Crimes against Nature: Squatters, Poachers, Thieves, and the Hidden History of American Conservation. Jacoby, K. 2001 . University of California Press , Berkeley, CA . 324 pp. (305 + xix). $39.95 (hardcover) . ISBN 0-520-22027-7 .

Crimes Against Nature aims to set popular American environmental history straight through an animated “bottom-up” perspective. The rhetoric of the early conservation heroes espoused myths that rural people, being ignorant of their impact on the natural world, had no system for regulating resources. We needed to protect wilderness from “the recklessness of rural folk” ( p. 198 ). At the turn of the century, “rural folk” were living a subsistence lifestyle augmented by part-time market production. Tenuously resisting submission to a wage-based economy, they became victims of conservation when their means of livelihood were outlawed. The author concludes that “Americans have often pursued environmental quality at the expense of social justice” ( 198 ). Conservation's “hidden history” is examined here through three case studies.

Part I is a history of the intellectual development of American conservation and the social conflict arising as the movement took hold in the Adirondack Mountains. With water shortages and deforestation at hand, the environmental crises predicted by George Perkins Marsh in his work Man and Nature loomed before New York's legislature. European schools of scientific forestry were infiltrating American philosophy, and “excessive urbanization” of the populace was perceived to undermine tradition- al models of masculinity. In this social climate, the urban elite, who escaped urban stresses by periodically imbibing the rigor of the Adirondack life, found invigorated support. In so doing, they engineered a vast preserve. To the elite's chagrin, Adirondack communities did not want to relinquish their “law of the woods” in which the land was a commons and subsistence rights were recognized. Under park regulation, hunters and fishermen were trespassing poachers, homesteaders were squatters, and lumbermen were thieves. Communities feigned ignorance, destroyed boundary monuments, violently engaged officials, worked in armed gangs to harvest timber, set fires, and fought regulations in court. As park boundaries solidified and frustration with outsiders and industrial exploitation mounted, some Adirondackers adapted by selectively assisting with law enforcement. Others organized tourism-based entrepreneurial enterprises, but many conflicts remained unresolved.

Part II is an account of the struggle the U.S. government faced as it tried to set up an effective administration for Yellowstone under the nascent National Park Service. This section of the book exposes gross misunderstanding of indigenous culture and ecology and describes the infringements of settlers arriving on established park boundaries. Congress liberally drew lines to encompass the region's geothermal resources. Later, the eastern conservation elite recognized the area as a “natural wonder.” As the administrative burden shifted between poorly equipped interim offices, including the U.S. Army, the entertaining Yogi Bear story of Jellystone's marauding tribes, wily predators, evil poachers, raging fires, and bumbling scouts unfolded. I think Native Americans and their shattered hunting practices make more believable victims of park regulations than the American citizens who settled on the park's boundaries and illegally consumed park resources. Nonetheless, I felt a bit defensive as I observed that the unjust treatment of Native Americans via conservation was more a local symptom of the trenchant pattern of Native American subjugation than it was an example of conservation at the expense of social justice.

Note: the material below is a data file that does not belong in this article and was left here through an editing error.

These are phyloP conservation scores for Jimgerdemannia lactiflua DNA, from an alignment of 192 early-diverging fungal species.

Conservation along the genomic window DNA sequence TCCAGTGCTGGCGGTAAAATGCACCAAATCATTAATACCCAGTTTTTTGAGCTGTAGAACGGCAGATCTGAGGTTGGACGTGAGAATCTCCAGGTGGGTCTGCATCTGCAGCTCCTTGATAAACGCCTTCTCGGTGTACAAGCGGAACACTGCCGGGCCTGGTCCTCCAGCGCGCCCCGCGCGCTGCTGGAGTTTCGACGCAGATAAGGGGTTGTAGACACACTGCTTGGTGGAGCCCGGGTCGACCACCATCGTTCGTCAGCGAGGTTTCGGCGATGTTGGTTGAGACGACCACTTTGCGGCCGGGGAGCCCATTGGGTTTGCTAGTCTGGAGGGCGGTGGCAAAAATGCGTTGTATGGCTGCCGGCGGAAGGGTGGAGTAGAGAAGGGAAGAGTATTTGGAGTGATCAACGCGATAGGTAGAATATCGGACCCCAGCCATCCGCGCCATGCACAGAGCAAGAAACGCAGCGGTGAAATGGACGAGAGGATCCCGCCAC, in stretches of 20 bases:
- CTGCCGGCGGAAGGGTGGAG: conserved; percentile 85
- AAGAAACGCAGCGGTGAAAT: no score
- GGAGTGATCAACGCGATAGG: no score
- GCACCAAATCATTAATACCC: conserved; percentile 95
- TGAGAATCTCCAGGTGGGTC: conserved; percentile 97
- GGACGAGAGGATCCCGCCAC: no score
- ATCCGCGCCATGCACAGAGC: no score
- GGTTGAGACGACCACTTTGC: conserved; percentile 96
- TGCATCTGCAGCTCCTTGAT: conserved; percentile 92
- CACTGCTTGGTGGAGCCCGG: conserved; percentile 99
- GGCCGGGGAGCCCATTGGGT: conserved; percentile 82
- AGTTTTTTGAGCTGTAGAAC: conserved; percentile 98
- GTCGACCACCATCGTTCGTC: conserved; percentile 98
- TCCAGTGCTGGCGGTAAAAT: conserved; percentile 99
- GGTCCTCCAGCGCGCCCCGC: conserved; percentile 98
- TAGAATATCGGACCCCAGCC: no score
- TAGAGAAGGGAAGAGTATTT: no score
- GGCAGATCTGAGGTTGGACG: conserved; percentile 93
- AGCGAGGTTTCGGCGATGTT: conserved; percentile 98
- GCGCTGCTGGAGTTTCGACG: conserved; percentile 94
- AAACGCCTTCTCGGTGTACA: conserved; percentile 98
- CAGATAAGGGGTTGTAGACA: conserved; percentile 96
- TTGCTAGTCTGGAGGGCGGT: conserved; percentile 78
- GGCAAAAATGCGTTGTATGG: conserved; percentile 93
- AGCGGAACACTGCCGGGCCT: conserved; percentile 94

Part III is a tale of the humiliation of the Havasupai people as they were confined to their canyon home with ever-tighter restrictions on access to lands they had used traditionally. The paltry reservation set aside for them in the Havasu Canyon was contained entirely within the Grand Cañon Forest Reserve ( later to become Grand Canyon National Park). As the Bureau of Indian Affairs, the General Land Office, and the U.S. Forest Service exerted what could be considered a “… unilateral assertion of state authority over a politically disempowered indigenous population” (p. 183), the conservation movement's myths were perpetuated under the perception that the preserve would be “… overrun with [Havasupai] who kill game and start forest fires” ( p. 177  ). The author's recognition that conservation regulations were part of a unilateral set of tools for state assertion of power mollified my earlier objections.

As a specialist in federally protected species, I recently attended a meeting in which discussions centered on a private landholder who alternately had been the object of “criminalization” by the agencies, of lawsuits by neighboring landowners, and of praise for a policy of stewardship and compliance with regulation. In the faces of the landholders, unwitting players in the biodiversity crisis, I recognized the bewilderment that the “marginal inhabitants” of the American wilderness must have felt as the early conservation movement, with its myths and stereotypes, commandeered their lives and work. Jacoby's case studies provide worthy insight into the social risks the conservation elite assume when they seek to protect remote resources from misconceived threats. The author eloquently treads a delicate line between a social indictment of the conservation movement and a challenge to the triumph of American enlightenment under the movement. The lessons learned from America's “hidden history” of conservation's social consequences drive home the point that both social and ecological bridges must be crossed for wisdom to diffuse effectively from conservation's agents to its adopters across the globe.